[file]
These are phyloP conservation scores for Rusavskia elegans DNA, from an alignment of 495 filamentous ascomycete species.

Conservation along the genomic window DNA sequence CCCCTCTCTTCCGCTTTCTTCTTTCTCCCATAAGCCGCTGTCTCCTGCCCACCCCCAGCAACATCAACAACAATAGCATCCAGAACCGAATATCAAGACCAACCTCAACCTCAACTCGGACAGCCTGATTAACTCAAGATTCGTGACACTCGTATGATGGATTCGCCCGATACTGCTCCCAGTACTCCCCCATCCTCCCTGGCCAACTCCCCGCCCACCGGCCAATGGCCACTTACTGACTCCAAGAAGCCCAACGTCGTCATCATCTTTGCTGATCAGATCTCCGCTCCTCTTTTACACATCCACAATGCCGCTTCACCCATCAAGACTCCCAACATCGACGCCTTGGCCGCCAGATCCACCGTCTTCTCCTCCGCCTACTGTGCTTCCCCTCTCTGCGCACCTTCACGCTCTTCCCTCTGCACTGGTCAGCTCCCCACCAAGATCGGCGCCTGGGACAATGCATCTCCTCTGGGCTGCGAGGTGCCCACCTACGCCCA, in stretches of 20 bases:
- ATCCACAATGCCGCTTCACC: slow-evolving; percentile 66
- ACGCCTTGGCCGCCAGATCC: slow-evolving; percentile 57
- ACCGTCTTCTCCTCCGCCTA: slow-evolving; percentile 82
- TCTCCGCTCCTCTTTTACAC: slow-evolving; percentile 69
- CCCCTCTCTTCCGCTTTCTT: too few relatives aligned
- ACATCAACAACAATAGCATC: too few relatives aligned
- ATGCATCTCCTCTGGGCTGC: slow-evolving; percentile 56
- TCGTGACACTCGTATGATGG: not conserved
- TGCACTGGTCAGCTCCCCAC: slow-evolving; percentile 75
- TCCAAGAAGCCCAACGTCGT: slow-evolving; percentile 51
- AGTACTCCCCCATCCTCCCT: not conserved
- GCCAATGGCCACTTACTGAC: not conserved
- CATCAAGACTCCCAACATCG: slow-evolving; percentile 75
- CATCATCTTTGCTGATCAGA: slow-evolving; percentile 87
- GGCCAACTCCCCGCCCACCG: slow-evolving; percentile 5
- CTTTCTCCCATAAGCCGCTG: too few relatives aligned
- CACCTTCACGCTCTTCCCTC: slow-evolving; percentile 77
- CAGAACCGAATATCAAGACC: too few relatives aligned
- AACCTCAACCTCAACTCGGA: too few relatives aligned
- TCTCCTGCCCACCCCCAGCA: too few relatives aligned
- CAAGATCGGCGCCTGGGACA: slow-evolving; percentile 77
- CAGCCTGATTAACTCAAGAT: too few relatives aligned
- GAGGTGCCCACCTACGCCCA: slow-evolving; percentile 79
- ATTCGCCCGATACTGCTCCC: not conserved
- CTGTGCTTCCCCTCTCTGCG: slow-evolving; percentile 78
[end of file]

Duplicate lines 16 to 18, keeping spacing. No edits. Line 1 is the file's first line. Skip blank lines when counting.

- CATCATCTTTGCTGATCAGA: slow-evolving; percentile 87
- GGCCAACTCCCCGCCCACCG: slow-evolving; percentile 5
- CTTTCTCCCATAAGCCGCTG: too few relatives aligned